Wednesday, May 4, 2016

How Spinal Cord Stimulation Compares with Other Pain Management Options

Also known as dorsal column stimulation, spinal cord stimulation provides an alternative means of pain management that could offer results when other procedures, particularly surgery, prove ineffective. In addition, the procedure is frequently sought for peripheral neuropathy, reflex sympathetic dystrophy, arachnoiditis, and causalgia.

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The entire procedure is minimally invasive, with an implant placed in the spine or just under the skin close to the affected region. The implant releases a current, controlled through a handheld device, which creates a pleasant sensation while blocking the pain signals of the affected nerves. 

Spinal cord stimulation offers a drug-free approach to pain management, relying instead on electricity to manage pain. This avoids many of the risks associated with using medications for chronic pain management (especially in the case of particularly risky drugs), particularly the tolerance that builds up over time when drugs are taken orally. Because it is comparatively minimally invasive, the treatment also exposes the patient to less risks than another attempt at surgery. 

In addition, unlike most surgical implants such as targeted drug delivery, spinal cord stimulators are first installed as a trial before being replaced by a more permanent system. Lasting about a week, the trial takes 20 minutes to install and is used to determine the efficacy of the treatment. It is also easily removable when proven ineffective or deemed no longer necessary.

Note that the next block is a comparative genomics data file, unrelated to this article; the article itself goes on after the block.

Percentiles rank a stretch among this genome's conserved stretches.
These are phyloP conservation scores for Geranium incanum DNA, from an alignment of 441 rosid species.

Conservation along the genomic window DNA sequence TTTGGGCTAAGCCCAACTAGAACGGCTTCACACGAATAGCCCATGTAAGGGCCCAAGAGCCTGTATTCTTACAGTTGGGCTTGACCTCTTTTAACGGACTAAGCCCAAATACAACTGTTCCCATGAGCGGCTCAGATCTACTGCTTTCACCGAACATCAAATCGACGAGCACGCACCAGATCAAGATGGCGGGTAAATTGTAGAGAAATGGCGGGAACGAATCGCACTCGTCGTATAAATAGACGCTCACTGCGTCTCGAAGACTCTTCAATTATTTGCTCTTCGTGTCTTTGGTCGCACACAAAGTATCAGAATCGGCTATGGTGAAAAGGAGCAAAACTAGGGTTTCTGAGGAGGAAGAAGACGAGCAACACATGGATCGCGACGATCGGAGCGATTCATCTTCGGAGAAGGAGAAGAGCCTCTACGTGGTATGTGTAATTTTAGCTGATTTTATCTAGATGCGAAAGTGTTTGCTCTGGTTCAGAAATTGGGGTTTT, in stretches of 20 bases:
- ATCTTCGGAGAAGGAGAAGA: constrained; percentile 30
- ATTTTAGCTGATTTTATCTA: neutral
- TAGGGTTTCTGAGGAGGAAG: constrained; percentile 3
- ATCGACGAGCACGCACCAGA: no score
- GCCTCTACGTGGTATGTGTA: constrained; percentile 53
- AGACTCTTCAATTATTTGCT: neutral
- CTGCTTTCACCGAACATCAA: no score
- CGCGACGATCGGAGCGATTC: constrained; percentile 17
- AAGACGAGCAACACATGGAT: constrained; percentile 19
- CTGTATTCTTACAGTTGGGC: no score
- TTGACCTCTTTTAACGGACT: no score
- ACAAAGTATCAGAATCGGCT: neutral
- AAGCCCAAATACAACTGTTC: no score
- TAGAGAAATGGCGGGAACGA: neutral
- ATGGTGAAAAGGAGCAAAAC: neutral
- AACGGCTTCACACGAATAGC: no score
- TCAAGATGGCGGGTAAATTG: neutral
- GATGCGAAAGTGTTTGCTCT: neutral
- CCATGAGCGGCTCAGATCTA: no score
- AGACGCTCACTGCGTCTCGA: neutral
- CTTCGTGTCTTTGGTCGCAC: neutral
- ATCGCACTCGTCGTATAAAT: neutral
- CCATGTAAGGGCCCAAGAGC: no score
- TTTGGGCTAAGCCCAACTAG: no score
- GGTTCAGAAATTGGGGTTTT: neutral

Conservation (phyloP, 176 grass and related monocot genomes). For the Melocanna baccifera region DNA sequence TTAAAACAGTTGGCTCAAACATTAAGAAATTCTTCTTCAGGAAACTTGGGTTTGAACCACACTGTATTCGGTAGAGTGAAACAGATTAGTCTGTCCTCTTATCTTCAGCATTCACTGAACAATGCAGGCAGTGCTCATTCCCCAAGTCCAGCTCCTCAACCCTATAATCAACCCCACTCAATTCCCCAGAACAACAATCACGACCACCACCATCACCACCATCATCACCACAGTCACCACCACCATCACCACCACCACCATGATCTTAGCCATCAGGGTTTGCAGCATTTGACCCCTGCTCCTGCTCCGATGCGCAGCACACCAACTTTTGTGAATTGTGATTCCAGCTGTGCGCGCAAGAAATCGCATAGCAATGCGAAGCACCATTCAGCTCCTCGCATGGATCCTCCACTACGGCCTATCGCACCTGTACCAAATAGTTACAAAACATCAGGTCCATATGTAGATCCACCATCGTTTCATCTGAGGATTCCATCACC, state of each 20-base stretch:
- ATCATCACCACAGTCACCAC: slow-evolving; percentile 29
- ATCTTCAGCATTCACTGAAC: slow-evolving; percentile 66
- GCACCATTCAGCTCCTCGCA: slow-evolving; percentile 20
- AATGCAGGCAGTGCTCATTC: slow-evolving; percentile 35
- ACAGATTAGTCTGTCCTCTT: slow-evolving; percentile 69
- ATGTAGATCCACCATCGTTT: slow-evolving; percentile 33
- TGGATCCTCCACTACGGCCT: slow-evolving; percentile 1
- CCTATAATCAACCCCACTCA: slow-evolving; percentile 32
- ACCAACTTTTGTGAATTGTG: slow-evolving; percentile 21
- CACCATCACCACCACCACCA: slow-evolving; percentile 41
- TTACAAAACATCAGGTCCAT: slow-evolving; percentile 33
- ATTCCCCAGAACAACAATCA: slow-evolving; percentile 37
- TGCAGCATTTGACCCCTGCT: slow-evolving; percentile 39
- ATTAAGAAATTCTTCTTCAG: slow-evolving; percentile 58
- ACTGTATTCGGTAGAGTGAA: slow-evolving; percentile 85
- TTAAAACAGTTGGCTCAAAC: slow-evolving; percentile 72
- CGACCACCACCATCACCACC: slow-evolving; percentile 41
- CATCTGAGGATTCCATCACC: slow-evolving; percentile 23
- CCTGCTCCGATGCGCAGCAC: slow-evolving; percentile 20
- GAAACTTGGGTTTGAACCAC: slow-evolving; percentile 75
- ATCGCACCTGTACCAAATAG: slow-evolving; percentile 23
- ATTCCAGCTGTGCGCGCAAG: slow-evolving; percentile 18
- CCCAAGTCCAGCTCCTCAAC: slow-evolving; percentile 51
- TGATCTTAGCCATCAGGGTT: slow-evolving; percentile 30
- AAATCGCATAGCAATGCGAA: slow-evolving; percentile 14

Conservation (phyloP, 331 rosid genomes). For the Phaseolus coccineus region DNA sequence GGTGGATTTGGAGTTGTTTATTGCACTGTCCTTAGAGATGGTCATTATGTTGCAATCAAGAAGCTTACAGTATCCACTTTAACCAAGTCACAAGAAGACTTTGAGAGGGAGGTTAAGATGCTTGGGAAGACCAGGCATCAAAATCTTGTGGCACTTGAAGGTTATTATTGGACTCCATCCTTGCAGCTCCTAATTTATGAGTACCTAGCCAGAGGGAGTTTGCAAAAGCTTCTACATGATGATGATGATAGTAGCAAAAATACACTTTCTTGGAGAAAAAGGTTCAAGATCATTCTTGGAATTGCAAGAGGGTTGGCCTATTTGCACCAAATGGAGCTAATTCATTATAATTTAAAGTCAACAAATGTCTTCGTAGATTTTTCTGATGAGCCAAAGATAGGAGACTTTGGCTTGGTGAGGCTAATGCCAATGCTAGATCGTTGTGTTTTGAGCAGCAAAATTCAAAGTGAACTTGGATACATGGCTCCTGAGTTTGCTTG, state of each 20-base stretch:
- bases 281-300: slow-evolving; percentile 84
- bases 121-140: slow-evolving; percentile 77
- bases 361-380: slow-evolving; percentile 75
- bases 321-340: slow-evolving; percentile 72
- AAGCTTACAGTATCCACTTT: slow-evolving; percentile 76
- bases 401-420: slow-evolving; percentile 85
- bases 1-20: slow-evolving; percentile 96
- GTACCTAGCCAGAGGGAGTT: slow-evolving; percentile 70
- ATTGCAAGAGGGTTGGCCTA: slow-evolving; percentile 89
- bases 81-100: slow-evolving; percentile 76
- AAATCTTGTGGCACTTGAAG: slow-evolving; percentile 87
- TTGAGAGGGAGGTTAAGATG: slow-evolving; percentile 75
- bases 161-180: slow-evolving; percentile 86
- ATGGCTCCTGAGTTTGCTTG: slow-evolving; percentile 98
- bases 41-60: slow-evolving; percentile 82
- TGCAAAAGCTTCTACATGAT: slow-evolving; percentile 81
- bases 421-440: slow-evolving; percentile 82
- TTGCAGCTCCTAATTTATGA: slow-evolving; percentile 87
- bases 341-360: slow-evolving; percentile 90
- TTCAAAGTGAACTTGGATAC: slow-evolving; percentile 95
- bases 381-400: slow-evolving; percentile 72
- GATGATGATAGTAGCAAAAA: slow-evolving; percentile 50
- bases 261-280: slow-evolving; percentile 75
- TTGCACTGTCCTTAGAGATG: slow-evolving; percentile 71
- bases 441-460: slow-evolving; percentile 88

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As with many treatments, there are contraindications to spinal cord stimulation such as systematic infection, pregnancy and lactation, sensitivity to transcutaneous electrostimulation, and pacemaker use. In addition, the procedure is limited in its effectiveness, with only between 50 and 60 percent of patients reporting efficacy of pain reduction. Moreover, being only a means of systematic relief, it does not address the source of the pain itself; it is therefore often given only after surgery or physical therapy had been tried. 

Joseph Yazdi, MD, is a neurosurgeon specializing in chronic pain management through spinal cord stimulation and other minimally invasive surgical techniques. For more on this and other procedures involving the vertebral column and spinal cord, visit this blog.

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